Research press release





こうした文献の欠落に取り組むため、Aaron Richtermanらは、2000~2019年の低・中所得国における大規模な政府主導の現金給付プログラムが死亡率に及ぼす影響を評価した。今回の研究で分析対象になったのは合計37カ国で、サハラ以南のアフリカ29カ国、中南米・カリブ海諸国3カ国、アジア太平洋地域4カ国、北アフリカ1カ国が含まれていた。データセットには、合計432万5484人の成人と286万7940人の小児が含まれ、対象期間中に成人12万6714人と小児16万2488人の死亡が記録された。現金給付プログラムによって、18歳以上の女性の死亡リスクが20%低下し、5歳未満の小児の死亡リスクは8%低下した。死亡リスクに対する効果は、条件付き給付と無条件給付で同程度だった。死亡リスクの低下は、集団において受給対象者の占める割合が大きなプログラムと、給付額の多いプログラムの場合に顕著だった。


Government-led cash transfer programmes designed to reduce poverty are shown to reduce the risk of death among adult women and children under the age of five in low- and middle-income countries, a study in Nature reports.

Living in poverty is associated with detrimental health effects and a decrease in life expectancy. In an attempt to reduce poverty, more than 100 low- and middle-income countries have introduced cash transfer programmes — direct payments of money to families or individuals. Some initiatives offer this money without conditions (which is common in sub-Saharan Africa), whereas others may offer the money with conditions, such as encouraging school attendance. Although these programmes have been shown to reduce poverty and offer benefits such as improved education and nutrition, evidence about how these programmes affect population-level death rates is limited.

To address this gap in the literature, Aaron Richterman and colleagues assess the effects of large-scale, government-led cash transfer programmes on mortality in low- and middle-income countries between 2000 and 2019. A total of 37 countries were included in the analysis: 29 in sub-Saharan Africa, 3 in Latin America and the Caribbean, 4 in the Asia–Pacific region and 1 in northern Africa. A total of 4,325,484 adults and 2,867,940 children were included in the datasets, with 126,714 and 162,488 deaths recorded during the intervention period, respectively. They found that cash transfer programmes were associated with a 20% reduced risk of death among women over the age of 18 and an 8% reduced risk of death among children aged younger than 5 years old. The effects were similar for conditional and unconditional programmes. Reductions in the risk of death were greater when the programmes covered a larger proportion of the population and offered larger amounts of money.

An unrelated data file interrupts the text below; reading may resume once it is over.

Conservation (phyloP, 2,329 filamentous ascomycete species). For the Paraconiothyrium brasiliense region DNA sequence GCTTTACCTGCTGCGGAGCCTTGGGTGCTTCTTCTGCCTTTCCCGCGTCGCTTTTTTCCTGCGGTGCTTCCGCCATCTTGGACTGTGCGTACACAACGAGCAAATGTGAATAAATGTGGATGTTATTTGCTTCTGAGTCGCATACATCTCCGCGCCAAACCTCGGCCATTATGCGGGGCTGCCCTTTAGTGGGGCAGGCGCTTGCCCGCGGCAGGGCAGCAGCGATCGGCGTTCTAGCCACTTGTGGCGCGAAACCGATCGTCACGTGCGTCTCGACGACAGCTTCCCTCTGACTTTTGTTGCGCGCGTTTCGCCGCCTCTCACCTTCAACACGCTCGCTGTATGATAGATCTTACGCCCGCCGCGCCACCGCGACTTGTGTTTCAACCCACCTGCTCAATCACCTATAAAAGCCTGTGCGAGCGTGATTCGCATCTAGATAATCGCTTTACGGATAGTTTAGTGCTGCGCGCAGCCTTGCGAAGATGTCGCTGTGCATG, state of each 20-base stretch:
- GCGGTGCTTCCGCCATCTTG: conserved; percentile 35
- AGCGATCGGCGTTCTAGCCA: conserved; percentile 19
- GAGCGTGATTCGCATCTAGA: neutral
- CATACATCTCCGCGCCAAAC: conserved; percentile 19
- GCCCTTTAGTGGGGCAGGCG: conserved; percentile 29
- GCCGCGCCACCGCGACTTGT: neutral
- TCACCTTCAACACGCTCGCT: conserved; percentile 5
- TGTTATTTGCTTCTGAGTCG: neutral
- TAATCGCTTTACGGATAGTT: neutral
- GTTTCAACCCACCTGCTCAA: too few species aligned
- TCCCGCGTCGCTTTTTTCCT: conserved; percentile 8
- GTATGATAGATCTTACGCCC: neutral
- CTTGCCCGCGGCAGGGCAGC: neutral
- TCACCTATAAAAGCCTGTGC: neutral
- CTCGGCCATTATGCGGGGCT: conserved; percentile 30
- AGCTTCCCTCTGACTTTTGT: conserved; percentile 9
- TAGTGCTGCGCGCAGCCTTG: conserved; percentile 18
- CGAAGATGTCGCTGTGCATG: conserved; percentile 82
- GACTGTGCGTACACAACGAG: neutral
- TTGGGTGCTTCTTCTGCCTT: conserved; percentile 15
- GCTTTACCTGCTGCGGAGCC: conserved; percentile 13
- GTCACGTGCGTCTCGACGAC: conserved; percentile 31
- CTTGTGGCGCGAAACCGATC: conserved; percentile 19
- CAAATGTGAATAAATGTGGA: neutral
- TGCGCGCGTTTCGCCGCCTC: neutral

The authors note that there are some limitations to their analyses. Adults over the age of 60 were underrepresented (around 1% of the adult dataset), so the findings may not apply to this age group. In addition, they were unable to assess some factors that may have affected the effectiveness of cash transfer programmes, such as how well they were implemented. However, these findings provide evidence to support the use of anti-poverty programmes to improve population health and reduce mortality, the authors conclude.

doi: 10.1038/s41586-023-06116-2

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